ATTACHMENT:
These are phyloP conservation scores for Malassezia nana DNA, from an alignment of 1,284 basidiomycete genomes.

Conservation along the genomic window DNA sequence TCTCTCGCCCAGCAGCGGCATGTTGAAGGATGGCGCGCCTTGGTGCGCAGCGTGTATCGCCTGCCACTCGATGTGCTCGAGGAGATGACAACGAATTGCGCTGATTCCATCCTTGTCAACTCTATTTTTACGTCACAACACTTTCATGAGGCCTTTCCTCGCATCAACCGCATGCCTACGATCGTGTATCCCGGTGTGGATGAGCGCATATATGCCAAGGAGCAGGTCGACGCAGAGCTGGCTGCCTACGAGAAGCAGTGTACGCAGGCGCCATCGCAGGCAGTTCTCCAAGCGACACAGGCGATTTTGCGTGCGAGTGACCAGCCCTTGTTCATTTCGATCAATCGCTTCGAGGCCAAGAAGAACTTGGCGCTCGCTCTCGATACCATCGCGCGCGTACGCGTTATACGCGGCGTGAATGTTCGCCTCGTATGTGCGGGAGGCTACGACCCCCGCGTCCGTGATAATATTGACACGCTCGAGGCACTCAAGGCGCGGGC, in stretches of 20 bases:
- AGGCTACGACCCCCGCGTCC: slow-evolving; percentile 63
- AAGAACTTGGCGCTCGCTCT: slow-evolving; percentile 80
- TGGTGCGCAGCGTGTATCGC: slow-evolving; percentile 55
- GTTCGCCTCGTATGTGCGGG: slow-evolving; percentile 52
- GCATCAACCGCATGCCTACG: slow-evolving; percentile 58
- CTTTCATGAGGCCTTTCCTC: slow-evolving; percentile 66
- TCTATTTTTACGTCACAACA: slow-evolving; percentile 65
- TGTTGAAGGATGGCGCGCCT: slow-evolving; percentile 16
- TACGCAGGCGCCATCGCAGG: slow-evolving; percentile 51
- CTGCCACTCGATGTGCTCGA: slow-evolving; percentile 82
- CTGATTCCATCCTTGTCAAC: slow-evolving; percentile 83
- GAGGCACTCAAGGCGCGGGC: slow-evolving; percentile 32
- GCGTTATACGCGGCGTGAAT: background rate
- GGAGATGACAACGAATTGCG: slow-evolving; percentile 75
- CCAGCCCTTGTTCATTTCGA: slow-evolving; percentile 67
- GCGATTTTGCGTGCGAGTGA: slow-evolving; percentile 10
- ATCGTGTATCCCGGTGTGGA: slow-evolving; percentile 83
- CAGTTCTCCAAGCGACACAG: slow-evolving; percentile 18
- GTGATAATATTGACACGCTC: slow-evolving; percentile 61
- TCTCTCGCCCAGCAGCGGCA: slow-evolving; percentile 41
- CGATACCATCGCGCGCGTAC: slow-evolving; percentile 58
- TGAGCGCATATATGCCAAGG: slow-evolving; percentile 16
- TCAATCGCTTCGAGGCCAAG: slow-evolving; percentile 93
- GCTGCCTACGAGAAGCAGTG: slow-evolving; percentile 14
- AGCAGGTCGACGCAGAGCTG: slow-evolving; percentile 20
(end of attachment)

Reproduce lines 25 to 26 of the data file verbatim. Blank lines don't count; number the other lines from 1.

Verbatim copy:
- TCAATCGCTTCGAGGCCAAG: slow-evolving; percentile 93
- GCTGCCTACGAGAAGCAGTG: slow-evolving; percentile 14